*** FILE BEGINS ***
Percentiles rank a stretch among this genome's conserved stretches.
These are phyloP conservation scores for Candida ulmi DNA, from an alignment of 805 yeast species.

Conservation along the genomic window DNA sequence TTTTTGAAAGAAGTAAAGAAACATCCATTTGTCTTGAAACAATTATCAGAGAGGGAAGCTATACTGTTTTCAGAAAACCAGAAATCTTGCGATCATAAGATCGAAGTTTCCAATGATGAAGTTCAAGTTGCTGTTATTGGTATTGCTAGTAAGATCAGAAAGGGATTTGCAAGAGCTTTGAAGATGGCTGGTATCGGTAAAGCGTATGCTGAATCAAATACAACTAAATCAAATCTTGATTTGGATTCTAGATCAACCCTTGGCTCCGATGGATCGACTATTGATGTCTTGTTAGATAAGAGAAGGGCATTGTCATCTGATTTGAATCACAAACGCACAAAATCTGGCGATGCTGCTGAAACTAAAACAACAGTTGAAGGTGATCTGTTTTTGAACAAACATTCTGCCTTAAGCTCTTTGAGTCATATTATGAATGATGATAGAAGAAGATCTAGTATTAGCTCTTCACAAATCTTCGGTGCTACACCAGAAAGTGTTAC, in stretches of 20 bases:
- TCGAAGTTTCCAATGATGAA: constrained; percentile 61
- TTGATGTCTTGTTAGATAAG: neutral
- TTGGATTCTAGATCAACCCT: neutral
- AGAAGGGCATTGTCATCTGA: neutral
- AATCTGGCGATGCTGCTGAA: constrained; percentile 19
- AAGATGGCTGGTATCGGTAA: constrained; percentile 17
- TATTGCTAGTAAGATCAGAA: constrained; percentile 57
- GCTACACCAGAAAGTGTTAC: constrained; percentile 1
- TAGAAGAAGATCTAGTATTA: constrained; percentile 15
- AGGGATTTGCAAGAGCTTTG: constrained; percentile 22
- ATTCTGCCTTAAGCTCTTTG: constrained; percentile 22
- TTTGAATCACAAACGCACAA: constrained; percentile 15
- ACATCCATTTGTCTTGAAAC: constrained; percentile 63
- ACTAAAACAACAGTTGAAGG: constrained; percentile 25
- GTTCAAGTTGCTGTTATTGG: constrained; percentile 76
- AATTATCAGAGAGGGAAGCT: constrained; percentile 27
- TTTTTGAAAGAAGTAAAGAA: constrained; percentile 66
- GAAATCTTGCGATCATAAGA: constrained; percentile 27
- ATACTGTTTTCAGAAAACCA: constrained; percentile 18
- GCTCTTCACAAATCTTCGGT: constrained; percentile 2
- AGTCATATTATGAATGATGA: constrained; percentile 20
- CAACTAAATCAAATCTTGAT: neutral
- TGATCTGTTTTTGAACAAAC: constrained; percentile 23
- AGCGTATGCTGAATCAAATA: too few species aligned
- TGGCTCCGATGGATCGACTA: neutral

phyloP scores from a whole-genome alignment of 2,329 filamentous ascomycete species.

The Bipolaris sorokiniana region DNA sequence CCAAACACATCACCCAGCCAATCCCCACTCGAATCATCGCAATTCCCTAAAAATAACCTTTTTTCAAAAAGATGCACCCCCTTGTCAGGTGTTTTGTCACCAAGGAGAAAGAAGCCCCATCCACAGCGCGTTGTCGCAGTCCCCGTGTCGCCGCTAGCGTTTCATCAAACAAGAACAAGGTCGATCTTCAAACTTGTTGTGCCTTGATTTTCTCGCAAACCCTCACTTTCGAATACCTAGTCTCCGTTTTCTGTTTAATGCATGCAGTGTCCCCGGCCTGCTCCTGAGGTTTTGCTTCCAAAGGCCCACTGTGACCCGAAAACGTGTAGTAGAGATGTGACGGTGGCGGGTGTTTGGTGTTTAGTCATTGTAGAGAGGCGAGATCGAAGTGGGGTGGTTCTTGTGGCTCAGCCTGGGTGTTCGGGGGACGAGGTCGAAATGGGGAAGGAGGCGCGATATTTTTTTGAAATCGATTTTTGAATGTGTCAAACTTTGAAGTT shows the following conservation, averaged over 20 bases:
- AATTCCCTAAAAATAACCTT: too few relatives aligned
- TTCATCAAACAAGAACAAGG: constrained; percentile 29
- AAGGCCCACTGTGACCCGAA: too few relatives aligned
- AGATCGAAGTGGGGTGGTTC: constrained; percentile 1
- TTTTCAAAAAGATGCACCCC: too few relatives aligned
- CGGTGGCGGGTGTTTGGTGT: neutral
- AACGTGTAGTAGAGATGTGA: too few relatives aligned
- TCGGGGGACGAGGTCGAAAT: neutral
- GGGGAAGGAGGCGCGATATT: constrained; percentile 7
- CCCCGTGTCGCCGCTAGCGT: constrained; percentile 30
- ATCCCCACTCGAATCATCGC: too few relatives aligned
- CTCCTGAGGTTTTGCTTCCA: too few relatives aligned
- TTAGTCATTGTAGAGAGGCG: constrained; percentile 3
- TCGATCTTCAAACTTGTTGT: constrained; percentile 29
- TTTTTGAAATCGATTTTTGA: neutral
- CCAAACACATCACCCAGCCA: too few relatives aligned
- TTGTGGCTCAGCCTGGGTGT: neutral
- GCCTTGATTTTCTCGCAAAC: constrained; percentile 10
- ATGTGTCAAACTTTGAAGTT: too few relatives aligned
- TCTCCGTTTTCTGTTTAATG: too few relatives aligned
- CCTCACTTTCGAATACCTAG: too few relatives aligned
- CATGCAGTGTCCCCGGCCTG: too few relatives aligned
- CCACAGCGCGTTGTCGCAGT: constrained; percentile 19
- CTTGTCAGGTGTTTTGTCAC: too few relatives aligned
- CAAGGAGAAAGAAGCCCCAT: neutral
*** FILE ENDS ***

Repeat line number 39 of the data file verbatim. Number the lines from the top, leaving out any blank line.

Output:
- GGGGAAGGAGGCGCGATATT: constrained; percentile 7